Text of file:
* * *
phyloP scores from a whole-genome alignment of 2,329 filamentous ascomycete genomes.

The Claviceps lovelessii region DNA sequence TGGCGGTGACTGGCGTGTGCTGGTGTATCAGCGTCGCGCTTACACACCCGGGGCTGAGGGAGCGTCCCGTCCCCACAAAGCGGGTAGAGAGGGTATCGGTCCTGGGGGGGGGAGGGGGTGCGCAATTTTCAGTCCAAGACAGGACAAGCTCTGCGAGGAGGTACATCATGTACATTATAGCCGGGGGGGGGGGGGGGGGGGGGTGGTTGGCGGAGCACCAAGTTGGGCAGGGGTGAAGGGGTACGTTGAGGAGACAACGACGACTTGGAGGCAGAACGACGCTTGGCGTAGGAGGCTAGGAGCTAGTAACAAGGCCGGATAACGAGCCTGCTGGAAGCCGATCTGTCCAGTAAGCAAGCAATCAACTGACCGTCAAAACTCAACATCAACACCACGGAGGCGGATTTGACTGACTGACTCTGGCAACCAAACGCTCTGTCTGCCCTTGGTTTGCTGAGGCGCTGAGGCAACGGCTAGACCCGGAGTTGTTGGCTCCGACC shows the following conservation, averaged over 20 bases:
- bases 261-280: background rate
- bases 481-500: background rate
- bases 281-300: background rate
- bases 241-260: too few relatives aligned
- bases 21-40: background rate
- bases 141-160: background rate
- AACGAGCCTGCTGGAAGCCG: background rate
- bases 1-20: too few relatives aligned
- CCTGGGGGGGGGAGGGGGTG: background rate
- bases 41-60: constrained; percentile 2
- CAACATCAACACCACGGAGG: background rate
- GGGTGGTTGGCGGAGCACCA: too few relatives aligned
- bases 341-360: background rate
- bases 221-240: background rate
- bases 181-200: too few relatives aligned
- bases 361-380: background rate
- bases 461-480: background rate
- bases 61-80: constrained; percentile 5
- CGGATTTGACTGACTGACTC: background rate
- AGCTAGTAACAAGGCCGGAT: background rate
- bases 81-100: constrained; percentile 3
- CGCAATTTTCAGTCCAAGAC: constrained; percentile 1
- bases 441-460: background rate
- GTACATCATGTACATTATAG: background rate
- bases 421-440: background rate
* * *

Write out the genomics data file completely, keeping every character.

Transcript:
phyloP scores from a whole-genome alignment of 2,329 filamentous ascomycete genomes.

The Claviceps lovelessii region DNA sequence TGGCGGTGACTGGCGTGTGCTGGTGTATCAGCGTCGCGCTTACACACCCGGGGCTGAGGGAGCGTCCCGTCCCCACAAAGCGGGTAGAGAGGGTATCGGTCCTGGGGGGGGGAGGGGGTGCGCAATTTTCAGTCCAAGACAGGACAAGCTCTGCGAGGAGGTACATCATGTACATTATAGCCGGGGGGGGGGGGGGGGGGGGGTGGTTGGCGGAGCACCAAGTTGGGCAGGGGTGAAGGGGTACGTTGAGGAGACAACGACGACTTGGAGGCAGAACGACGCTTGGCGTAGGAGGCTAGGAGCTAGTAACAAGGCCGGATAACGAGCCTGCTGGAAGCCGATCTGTCCAGTAAGCAAGCAATCAACTGACCGTCAAAACTCAACATCAACACCACGGAGGCGGATTTGACTGACTGACTCTGGCAACCAAACGCTCTGTCTGCCCTTGGTTTGCTGAGGCGCTGAGGCAACGGCTAGACCCGGAGTTGTTGGCTCCGACC shows the following conservation, averaged over 20 bases:
- bases 261-280: background rate
- bases 481-500: background rate
- bases 281-300: background rate
- bases 241-260: too few relatives aligned
- bases 21-40: background rate
- bases 141-160: background rate
- AACGAGCCTGCTGGAAGCCG: background rate
- bases 1-20: too few relatives aligned
- CCTGGGGGGGGGAGGGGGTG: background rate
- bases 41-60: constrained; percentile 2
- CAACATCAACACCACGGAGG: background rate
- GGGTGGTTGGCGGAGCACCA: too few relatives aligned
- bases 341-360: background rate
- bases 221-240: background rate
- bases 181-200: too few relatives aligned
- bases 361-380: background rate
- bases 461-480: background rate
- bases 61-80: constrained; percentile 5
- CGGATTTGACTGACTGACTC: background rate
- AGCTAGTAACAAGGCCGGAT: background rate
- bases 81-100: constrained; percentile 3
- CGCAATTTTCAGTCCAAGAC: constrained; percentile 1
- bases 441-460: background rate
- GTACATCATGTACATTATAG: background rate
- bases 421-440: background rate